SCOTCH beef is being sold in Canada for the first time in nearly 24 years. Aberdeen Angus is on the menu at steakhouse Jacobs & Co in Toronto, Ontario, making it the first Canadian restaurant to sell Scotch beef since a ban on UK beef imports was imposed.

Speciality grocer Denninger’s has also reintroduced Scotch beef to its fresh meat counters across its five stores in Ontario.

The worldwide export of British beef was banned in 1996 due to fears over Bovine Spongiform Encephalopathy (BSE) – so-called mad cow disease.

Rural Economy Secretary Fergus Ewing said: “I’m delighted that Scotch beef is now available in a Canadian restaurant and can be bought in stores alongside some of the finest global produce.

“Since Canada reopened its market, we have been committed to connecting key buyers and retailers with Scotch beef farmers.

READ MORE: The Scottish Co-op existed long before its English equivalent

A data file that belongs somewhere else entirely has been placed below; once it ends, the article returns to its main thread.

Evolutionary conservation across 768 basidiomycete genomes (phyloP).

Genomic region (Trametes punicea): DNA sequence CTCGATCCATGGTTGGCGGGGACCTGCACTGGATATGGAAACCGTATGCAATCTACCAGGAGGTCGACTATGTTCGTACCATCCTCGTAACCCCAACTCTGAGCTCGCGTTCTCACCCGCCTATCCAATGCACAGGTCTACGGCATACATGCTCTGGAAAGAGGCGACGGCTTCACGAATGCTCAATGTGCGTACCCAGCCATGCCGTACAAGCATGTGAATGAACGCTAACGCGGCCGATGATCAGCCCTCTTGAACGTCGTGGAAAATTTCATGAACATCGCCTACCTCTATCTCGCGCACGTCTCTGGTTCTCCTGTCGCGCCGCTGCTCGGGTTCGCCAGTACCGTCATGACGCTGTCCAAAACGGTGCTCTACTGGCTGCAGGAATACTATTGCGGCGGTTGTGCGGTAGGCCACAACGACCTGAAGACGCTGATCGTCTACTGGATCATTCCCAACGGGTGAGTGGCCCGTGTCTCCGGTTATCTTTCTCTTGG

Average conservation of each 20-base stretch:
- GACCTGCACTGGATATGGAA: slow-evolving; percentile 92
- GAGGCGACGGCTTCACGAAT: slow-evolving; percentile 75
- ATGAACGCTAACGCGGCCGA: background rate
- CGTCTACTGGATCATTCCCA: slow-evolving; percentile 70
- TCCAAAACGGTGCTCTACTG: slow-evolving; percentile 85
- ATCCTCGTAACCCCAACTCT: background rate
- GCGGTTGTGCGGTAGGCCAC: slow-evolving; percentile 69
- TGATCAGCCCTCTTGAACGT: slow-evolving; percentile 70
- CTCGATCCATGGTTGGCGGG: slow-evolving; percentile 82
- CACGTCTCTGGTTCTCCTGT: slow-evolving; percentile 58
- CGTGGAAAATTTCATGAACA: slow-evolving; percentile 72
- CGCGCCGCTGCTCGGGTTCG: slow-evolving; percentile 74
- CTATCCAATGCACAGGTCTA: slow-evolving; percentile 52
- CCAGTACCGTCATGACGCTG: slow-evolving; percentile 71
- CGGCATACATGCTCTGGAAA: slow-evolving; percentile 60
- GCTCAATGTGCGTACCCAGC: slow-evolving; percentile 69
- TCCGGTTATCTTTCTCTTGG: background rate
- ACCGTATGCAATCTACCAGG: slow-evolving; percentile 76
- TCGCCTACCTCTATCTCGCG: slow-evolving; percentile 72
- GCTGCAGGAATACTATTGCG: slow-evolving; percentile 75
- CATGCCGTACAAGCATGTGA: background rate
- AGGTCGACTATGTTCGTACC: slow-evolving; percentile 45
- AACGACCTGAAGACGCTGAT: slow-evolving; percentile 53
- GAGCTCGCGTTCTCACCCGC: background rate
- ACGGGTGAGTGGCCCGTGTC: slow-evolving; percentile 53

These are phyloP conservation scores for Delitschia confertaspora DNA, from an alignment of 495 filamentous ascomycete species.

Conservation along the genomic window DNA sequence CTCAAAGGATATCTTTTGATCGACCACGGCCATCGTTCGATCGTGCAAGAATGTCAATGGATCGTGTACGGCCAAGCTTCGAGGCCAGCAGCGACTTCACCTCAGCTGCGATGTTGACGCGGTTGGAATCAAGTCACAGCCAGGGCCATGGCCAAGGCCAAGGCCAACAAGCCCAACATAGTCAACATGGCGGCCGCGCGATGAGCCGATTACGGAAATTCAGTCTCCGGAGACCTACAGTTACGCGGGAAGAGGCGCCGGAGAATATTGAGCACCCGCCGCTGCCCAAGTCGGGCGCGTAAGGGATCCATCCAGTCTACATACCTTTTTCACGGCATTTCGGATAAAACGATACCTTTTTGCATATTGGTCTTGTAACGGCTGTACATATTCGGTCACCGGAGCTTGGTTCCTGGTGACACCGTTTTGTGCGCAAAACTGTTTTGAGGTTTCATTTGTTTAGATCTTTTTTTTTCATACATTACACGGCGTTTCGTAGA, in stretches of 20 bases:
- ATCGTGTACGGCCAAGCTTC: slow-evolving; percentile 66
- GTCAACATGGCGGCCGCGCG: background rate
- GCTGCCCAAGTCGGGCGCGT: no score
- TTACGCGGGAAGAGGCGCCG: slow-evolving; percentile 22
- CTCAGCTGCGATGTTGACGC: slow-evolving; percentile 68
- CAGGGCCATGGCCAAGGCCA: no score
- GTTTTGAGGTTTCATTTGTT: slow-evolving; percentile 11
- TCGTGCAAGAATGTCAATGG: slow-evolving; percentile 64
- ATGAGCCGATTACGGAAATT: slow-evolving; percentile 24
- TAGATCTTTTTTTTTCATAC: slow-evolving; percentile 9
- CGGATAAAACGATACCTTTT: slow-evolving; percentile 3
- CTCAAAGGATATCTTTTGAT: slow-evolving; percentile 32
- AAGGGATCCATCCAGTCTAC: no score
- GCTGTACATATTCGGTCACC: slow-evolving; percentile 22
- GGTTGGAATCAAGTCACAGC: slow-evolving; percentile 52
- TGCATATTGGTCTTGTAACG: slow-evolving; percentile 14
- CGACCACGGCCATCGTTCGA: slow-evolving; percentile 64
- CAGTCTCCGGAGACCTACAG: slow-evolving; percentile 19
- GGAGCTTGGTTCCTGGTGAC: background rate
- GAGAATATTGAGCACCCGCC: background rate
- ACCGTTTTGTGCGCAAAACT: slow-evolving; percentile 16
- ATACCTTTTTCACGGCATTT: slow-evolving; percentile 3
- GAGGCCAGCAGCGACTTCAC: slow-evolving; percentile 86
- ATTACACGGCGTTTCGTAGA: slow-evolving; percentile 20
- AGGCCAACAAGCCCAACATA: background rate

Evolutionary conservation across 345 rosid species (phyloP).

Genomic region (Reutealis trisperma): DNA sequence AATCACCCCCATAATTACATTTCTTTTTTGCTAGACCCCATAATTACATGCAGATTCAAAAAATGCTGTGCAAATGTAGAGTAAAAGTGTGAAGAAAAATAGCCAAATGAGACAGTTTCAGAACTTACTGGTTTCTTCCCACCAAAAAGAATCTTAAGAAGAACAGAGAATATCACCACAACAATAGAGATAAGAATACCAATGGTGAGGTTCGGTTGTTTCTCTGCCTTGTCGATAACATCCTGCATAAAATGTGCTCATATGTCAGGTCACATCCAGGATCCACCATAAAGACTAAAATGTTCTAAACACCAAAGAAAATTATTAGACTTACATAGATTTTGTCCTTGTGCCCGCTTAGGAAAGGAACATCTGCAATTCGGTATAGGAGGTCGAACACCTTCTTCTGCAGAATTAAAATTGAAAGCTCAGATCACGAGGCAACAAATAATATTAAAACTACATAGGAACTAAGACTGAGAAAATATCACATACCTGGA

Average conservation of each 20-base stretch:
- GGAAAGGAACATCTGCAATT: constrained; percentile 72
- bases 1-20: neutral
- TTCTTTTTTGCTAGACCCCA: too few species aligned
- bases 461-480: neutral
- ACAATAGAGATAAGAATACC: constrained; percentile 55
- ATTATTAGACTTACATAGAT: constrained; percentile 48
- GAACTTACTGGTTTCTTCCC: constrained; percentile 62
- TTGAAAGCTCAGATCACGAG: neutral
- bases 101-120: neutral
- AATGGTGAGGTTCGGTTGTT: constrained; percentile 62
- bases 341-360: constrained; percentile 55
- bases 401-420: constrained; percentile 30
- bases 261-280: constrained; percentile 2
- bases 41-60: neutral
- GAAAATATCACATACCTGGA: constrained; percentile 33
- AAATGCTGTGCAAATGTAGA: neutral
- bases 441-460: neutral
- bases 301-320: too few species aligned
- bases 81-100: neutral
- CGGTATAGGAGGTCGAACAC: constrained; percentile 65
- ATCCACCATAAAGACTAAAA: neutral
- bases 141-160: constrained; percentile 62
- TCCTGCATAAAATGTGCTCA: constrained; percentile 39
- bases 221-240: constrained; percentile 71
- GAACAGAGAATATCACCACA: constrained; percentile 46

“This is the result of significant work by many to support Scottish producers and engage potential Canadian buyers, including Quality Meat Scotland and our dedicated food and drink in-market specialist who took businesses out to meet farmers and producers.

“There is a growing appetite for premium produce with a strong sense of Scottish provenance which we should capitalise on. Scotch beef exports are currently worth £46.4 million to our economy and we will work closely with partner agencies and businesses to help this grow.”

Canada lifted its ban on UK beef exports in November 2015 but Scotch beef had to undergo a lengthy process including inspections and approvals of Scottish production facilities by the Canadian Food Inspection Agency. A market entry strategy to support the sale of Scotch beef in Canada was then undertaken by Scottish authorities.